They gave each other strength
On With the Show’s
Flashback to Variety Today 1992
By SHIRLEY BROUN
WHEN Peter Allen discovered he had terminal throat cancer earlier this year, one of his major concerns was not for himself but the fact that he had to cancel his season at Twin Towns Services Club, on the Queensland Gold Coast.
Judy Stone and close friend Col Joye.
Such was the nature of this performer who gave so much in the name of `entertainment’. “Peter kept saying how he felt he was letting his fans and colleagues down by cancelling, despite the fact that he really had no alternative – he was too ill to go on,” legendary Australian entertainer Judy Stone said.
Judy, also diagnosed with throat cancer, was with Peter at St Vincent’s Hospital, Sydney, that fateless afternoon when he learned of the fatal consequences of his cancer. “We were sitting back to back in the waiting room when my sister recognised Peter’s voice. It gave us strength to know each other were there.”
“My operation was scheduled for 3pm and Peter for 5pm. To my surprise, Peter walked in to see me after my operation – I knew then that his cancer was inoperable.”
No words of explanation were needed. I could see in his eyes the sadness that he felt for us both. Why us? I reached out for him and just wanted to keep holding him.”
Judy begged him to stay in Australia but it was not to be. As he left, Peter told Judy he would write a duet for them both. “I will expect it to arrive in the post,” an emotion-filled Judy exclaimed.
While two of her dearest friends have sadly taken their final bows, Judy is determined to overcome the rare form of cancer which has forced her to stop singing for the first time in her long and successful career. “The next 12 months are going to be very testing,” she said.
Judy, Peter and fellow pioneer of Australia’s rock’n’roll industry of the 50s and 60s Laurel Lea were all diagnosed with cancer during the same week.
Laurel, who made Judy’s stage clothes and was a close friend, died within days of discovering she had leukaemia – the shock of which rocked the entertainment industry, resulting in one of the largest show business funerals ever held.
“It’s unbelievable that we were all diagnosed with something so serious during the same week, and all around the 48 to 50 age”,” said Judy.
LEGENDARY entertainers Judy Stone and Peter Allen (pictured above) gave each other strength at a moment in their lives when they felt most helpless.
Judy, who has a history of rheumatic fever resulting in her having a weak heart, admitted her diagnosis was a `hell of a shock’. “I just never expected cancer. I have malignant carcinoma and there is no guarantee of being cured, but I’m currently in remission and return to the hospital every six weeks to be monitored and X-rayed.”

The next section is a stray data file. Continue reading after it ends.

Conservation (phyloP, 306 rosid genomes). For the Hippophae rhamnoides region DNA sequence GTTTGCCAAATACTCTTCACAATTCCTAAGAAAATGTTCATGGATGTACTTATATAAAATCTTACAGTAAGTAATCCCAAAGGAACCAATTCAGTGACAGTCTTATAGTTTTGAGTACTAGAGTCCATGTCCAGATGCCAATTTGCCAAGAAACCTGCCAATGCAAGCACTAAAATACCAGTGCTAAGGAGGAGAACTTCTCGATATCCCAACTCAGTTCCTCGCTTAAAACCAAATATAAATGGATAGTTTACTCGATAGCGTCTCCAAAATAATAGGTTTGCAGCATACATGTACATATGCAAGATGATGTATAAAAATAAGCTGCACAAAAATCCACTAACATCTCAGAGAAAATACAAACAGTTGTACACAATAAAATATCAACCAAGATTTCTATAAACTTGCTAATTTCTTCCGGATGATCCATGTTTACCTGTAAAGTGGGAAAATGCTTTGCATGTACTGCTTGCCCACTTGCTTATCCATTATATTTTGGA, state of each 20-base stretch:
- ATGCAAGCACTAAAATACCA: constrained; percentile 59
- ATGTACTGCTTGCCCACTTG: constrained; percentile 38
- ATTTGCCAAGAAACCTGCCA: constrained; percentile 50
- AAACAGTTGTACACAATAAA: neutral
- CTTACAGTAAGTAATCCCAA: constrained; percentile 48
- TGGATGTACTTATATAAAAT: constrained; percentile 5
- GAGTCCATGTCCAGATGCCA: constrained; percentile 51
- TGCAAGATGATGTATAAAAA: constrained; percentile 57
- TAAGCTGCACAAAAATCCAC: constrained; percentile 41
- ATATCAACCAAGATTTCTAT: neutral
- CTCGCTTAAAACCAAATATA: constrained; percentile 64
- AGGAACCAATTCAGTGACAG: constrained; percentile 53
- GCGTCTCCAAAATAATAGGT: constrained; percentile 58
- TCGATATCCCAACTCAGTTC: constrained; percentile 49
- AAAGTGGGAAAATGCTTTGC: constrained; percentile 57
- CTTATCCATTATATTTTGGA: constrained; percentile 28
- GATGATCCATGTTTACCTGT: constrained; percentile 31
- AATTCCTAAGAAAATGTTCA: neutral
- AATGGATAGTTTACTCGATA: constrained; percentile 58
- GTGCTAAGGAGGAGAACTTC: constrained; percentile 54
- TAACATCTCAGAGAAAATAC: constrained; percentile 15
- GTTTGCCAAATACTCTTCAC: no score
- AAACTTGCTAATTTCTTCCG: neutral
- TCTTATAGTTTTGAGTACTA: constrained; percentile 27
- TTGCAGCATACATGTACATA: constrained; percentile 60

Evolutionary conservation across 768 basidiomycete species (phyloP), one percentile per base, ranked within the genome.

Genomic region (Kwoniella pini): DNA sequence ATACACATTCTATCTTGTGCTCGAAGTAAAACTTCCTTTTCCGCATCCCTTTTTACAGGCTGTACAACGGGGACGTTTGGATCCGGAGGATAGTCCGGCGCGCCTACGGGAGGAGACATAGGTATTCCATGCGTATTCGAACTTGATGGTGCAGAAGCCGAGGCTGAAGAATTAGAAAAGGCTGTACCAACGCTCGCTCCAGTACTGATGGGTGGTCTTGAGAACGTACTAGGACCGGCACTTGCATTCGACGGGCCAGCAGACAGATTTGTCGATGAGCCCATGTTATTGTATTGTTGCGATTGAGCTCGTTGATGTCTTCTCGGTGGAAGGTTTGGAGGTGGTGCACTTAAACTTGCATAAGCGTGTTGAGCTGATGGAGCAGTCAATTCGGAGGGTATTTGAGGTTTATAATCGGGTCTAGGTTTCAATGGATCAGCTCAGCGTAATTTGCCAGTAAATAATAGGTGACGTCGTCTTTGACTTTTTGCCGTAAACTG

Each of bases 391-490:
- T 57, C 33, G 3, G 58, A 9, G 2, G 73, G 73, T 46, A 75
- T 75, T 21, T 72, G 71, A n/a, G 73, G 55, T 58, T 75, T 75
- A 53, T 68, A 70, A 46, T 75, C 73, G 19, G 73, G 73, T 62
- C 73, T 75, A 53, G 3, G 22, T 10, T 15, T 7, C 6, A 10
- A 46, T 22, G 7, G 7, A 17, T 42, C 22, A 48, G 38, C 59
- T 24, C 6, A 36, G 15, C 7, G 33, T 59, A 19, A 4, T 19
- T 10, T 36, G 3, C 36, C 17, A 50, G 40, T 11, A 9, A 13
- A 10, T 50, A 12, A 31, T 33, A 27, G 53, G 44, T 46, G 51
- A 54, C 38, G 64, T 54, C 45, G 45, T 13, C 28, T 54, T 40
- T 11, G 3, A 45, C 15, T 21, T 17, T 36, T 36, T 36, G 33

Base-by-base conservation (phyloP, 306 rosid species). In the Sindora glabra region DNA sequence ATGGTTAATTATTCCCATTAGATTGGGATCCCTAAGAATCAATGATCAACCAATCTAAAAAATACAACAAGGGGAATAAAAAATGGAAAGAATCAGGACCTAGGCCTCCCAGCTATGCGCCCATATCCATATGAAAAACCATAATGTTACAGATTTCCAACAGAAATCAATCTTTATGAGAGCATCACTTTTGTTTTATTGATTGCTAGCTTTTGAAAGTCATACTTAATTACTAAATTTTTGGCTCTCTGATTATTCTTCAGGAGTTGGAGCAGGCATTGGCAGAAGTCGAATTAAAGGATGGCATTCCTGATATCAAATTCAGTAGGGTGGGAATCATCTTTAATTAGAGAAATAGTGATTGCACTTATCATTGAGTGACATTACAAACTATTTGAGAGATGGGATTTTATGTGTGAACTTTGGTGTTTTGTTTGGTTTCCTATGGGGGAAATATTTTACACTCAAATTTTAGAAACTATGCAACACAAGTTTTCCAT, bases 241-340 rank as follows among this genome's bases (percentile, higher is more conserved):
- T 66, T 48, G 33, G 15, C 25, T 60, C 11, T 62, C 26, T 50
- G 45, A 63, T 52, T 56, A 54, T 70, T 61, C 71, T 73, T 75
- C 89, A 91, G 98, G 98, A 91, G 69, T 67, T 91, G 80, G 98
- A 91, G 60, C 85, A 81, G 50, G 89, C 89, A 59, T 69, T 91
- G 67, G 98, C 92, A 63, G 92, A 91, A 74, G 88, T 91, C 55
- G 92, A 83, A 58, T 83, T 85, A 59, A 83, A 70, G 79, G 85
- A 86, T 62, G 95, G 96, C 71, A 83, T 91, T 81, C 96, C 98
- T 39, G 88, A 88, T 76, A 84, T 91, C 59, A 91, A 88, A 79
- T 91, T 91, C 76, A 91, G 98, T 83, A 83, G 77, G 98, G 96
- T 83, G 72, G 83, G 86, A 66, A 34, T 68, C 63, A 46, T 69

Having never stopped performing throughout her career, Judy finds the break away from the spotlight and her adoring public, one of the hardest tasks to accomplish. Her last show this year (1992) was at Terranora Lakes Country Club (on the Qld-NSW border). “I was so dry that I could hardly swallow and was gulping water between every song. And, I felt so exhausted. I knew then, I would have to stop performing for a while.”
Judy spent the next week sick in bed and her weight dropped from 6 stone 10 to a mere 5.5 stone. But, she says, her friends within the industry rallied to her support. “Bobby Limb rang to tell me what to expect. He had been through it and his insight helped me along the way.”
Col Joye too was a constant caller and her large `Bandstand’ family and industry friends encouraged her not to give up hope. “It is true what they say – Cancer is not a sentence, it is a word – and I personally know of some wonderful success stories,” said Judy.
“The important thing is to never give up, always be positive and never be afraid of getting two or three opinions.”
Judy’s first diagnosis had been a `blocked salivary gland’. “If I hadn’t sought second and third opinions immediately, another two weeks could have meant life or death to me,” said Judy.
1992 has not been a good year for this endearing songstress. Not only was she battling her own health crisis, but Judy also endured the death of her mother. Her funeral was held on the day of the 17th Annual MO Awards in Sydney, an event at which Judy was to have been a guest presenter for the Country Performer of the Year.
Ironically, Judy had made a radio commercial emphasising the importance of never giving up on cancer. The commercial was aired for the first time on the Monday morning and her mother, who suffered from emphysema, was listening. Ät 70, Mum had been fighting for 15 years. She heard my voice, laid back and closed her eyes. So, although I couldn’t be with her physically, I was still close to her at the time of her death.”
With the determination that made her one of Australia’s favourite and best loved peformers, Judy does not intend to sit back and cry Four million, Three Thousand, Two Hundred and Twenty One Tears (one of her all time hits). Moreover, she is determined to regain her health and has plans to return to the stage with long-time friends, The Flanagans, in cabaret on August 29 at the Sydney-based Blacktown Workers Club.
She may even write a duet of her own as she awaits Peter’s in the post. “I have a lovely little cottage on the north coast where I plan to spend many a relaxing weekend in the coming months,” she said.